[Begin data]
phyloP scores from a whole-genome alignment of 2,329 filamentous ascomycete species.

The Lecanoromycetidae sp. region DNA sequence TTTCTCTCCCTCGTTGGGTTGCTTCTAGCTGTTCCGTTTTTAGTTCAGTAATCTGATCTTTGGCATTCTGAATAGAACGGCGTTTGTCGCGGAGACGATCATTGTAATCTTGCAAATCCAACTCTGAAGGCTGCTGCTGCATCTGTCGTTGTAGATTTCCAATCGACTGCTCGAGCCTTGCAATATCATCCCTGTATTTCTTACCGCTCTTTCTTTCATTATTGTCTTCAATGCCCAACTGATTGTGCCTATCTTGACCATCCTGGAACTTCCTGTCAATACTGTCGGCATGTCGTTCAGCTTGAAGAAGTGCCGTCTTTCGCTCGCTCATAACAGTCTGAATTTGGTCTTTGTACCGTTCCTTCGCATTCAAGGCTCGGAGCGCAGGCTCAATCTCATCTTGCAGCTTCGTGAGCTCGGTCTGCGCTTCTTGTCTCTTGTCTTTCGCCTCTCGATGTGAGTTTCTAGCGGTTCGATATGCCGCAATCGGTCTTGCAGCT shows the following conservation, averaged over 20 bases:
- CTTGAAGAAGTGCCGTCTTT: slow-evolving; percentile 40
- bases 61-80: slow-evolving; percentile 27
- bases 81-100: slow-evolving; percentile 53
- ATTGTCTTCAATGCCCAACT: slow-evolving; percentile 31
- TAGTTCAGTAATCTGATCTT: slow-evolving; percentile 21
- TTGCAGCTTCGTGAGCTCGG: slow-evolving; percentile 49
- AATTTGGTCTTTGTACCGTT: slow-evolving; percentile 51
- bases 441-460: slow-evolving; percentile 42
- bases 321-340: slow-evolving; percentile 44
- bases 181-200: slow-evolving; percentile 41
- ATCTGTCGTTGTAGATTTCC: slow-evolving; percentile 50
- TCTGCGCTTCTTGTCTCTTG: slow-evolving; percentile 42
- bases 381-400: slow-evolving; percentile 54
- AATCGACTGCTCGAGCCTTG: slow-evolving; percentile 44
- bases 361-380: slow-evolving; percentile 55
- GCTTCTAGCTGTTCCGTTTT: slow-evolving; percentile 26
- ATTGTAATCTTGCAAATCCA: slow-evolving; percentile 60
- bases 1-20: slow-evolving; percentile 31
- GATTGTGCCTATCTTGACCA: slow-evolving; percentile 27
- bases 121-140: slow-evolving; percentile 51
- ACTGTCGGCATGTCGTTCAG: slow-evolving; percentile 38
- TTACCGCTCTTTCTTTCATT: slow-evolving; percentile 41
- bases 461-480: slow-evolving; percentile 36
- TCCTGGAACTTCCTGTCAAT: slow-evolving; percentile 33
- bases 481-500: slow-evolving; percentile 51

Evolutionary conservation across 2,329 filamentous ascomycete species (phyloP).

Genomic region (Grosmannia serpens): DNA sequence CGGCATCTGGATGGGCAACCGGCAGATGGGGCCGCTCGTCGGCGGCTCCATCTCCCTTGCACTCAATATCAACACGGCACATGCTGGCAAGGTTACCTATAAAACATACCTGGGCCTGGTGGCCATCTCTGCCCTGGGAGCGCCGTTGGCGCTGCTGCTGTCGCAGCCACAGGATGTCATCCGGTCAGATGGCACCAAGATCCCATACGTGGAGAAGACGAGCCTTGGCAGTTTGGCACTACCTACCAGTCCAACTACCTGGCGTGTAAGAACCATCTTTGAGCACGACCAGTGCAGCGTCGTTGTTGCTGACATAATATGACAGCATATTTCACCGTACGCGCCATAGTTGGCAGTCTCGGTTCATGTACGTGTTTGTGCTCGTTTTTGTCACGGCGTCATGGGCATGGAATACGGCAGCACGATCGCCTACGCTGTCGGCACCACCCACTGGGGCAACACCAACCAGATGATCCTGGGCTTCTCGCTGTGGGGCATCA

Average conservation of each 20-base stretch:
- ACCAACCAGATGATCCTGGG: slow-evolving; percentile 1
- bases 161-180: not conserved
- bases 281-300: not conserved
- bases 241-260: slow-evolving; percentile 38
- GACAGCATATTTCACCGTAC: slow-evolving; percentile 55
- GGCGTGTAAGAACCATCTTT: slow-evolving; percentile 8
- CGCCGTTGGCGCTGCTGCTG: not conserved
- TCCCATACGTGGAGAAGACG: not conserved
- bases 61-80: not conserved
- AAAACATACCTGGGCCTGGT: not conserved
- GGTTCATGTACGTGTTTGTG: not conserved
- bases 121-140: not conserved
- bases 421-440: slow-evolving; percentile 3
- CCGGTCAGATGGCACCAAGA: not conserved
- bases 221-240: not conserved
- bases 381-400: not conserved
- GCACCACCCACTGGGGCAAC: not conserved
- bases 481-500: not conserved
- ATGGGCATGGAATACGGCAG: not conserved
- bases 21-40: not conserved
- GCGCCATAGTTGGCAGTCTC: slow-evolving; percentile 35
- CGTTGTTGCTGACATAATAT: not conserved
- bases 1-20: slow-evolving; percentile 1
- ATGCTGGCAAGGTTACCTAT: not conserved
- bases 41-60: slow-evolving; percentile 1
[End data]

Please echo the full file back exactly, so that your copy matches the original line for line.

phyloP scores from a whole-genome alignment of 2,329 filamentous ascomycete species.

The Lecanoromycetidae sp. region DNA sequence TTTCTCTCCCTCGTTGGGTTGCTTCTAGCTGTTCCGTTTTTAGTTCAGTAATCTGATCTTTGGCATTCTGAATAGAACGGCGTTTGTCGCGGAGACGATCATTGTAATCTTGCAAATCCAACTCTGAAGGCTGCTGCTGCATCTGTCGTTGTAGATTTCCAATCGACTGCTCGAGCCTTGCAATATCATCCCTGTATTTCTTACCGCTCTTTCTTTCATTATTGTCTTCAATGCCCAACTGATTGTGCCTATCTTGACCATCCTGGAACTTCCTGTCAATACTGTCGGCATGTCGTTCAGCTTGAAGAAGTGCCGTCTTTCGCTCGCTCATAACAGTCTGAATTTGGTCTTTGTACCGTTCCTTCGCATTCAAGGCTCGGAGCGCAGGCTCAATCTCATCTTGCAGCTTCGTGAGCTCGGTCTGCGCTTCTTGTCTCTTGTCTTTCGCCTCTCGATGTGAGTTTCTAGCGGTTCGATATGCCGCAATCGGTCTTGCAGCT shows the following conservation, averaged over 20 bases:
- CTTGAAGAAGTGCCGTCTTT: slow-evolving; percentile 40
- bases 61-80: slow-evolving; percentile 27
- bases 81-100: slow-evolving; percentile 53
- ATTGTCTTCAATGCCCAACT: slow-evolving; percentile 31
- TAGTTCAGTAATCTGATCTT: slow-evolving; percentile 21
- TTGCAGCTTCGTGAGCTCGG: slow-evolving; percentile 49
- AATTTGGTCTTTGTACCGTT: slow-evolving; percentile 51
- bases 441-460: slow-evolving; percentile 42
- bases 321-340: slow-evolving; percentile 44
- bases 181-200: slow-evolving; percentile 41
- ATCTGTCGTTGTAGATTTCC: slow-evolving; percentile 50
- TCTGCGCTTCTTGTCTCTTG: slow-evolving; percentile 42
- bases 381-400: slow-evolving; percentile 54
- AATCGACTGCTCGAGCCTTG: slow-evolving; percentile 44
- bases 361-380: slow-evolving; percentile 55
- GCTTCTAGCTGTTCCGTTTT: slow-evolving; percentile 26
- ATTGTAATCTTGCAAATCCA: slow-evolving; percentile 60
- bases 1-20: slow-evolving; percentile 31
- GATTGTGCCTATCTTGACCA: slow-evolving; percentile 27
- bases 121-140: slow-evolving; percentile 51
- ACTGTCGGCATGTCGTTCAG: slow-evolving; percentile 38
- TTACCGCTCTTTCTTTCATT: slow-evolving; percentile 41
- bases 461-480: slow-evolving; percentile 36
- TCCTGGAACTTCCTGTCAAT: slow-evolving; percentile 33
- bases 481-500: slow-evolving; percentile 51

Evolutionary conservation across 2,329 filamentous ascomycete species (phyloP).

Genomic region (Grosmannia serpens): DNA sequence CGGCATCTGGATGGGCAACCGGCAGATGGGGCCGCTCGTCGGCGGCTCCATCTCCCTTGCACTCAATATCAACACGGCACATGCTGGCAAGGTTACCTATAAAACATACCTGGGCCTGGTGGCCATCTCTGCCCTGGGAGCGCCGTTGGCGCTGCTGCTGTCGCAGCCACAGGATGTCATCCGGTCAGATGGCACCAAGATCCCATACGTGGAGAAGACGAGCCTTGGCAGTTTGGCACTACCTACCAGTCCAACTACCTGGCGTGTAAGAACCATCTTTGAGCACGACCAGTGCAGCGTCGTTGTTGCTGACATAATATGACAGCATATTTCACCGTACGCGCCATAGTTGGCAGTCTCGGTTCATGTACGTGTTTGTGCTCGTTTTTGTCACGGCGTCATGGGCATGGAATACGGCAGCACGATCGCCTACGCTGTCGGCACCACCCACTGGGGCAACACCAACCAGATGATCCTGGGCTTCTCGCTGTGGGGCATCA

Average conservation of each 20-base stretch:
- ACCAACCAGATGATCCTGGG: slow-evolving; percentile 1
- bases 161-180: not conserved
- bases 281-300: not conserved
- bases 241-260: slow-evolving; percentile 38
- GACAGCATATTTCACCGTAC: slow-evolving; percentile 55
- GGCGTGTAAGAACCATCTTT: slow-evolving; percentile 8
- CGCCGTTGGCGCTGCTGCTG: not conserved
- TCCCATACGTGGAGAAGACG: not conserved
- bases 61-80: not conserved
- AAAACATACCTGGGCCTGGT: not conserved
- GGTTCATGTACGTGTTTGTG: not conserved
- bases 121-140: not conserved
- bases 421-440: slow-evolving; percentile 3
- CCGGTCAGATGGCACCAAGA: not conserved
- bases 221-240: not conserved
- bases 381-400: not conserved
- GCACCACCCACTGGGGCAAC: not conserved
- bases 481-500: not conserved
- ATGGGCATGGAATACGGCAG: not conserved
- bases 21-40: not conserved
- GCGCCATAGTTGGCAGTCTC: slow-evolving; percentile 35
- CGTTGTTGCTGACATAATAT: not conserved
- bases 1-20: slow-evolving; percentile 1
- ATGCTGGCAAGGTTACCTAT: not conserved
- bases 41-60: slow-evolving; percentile 1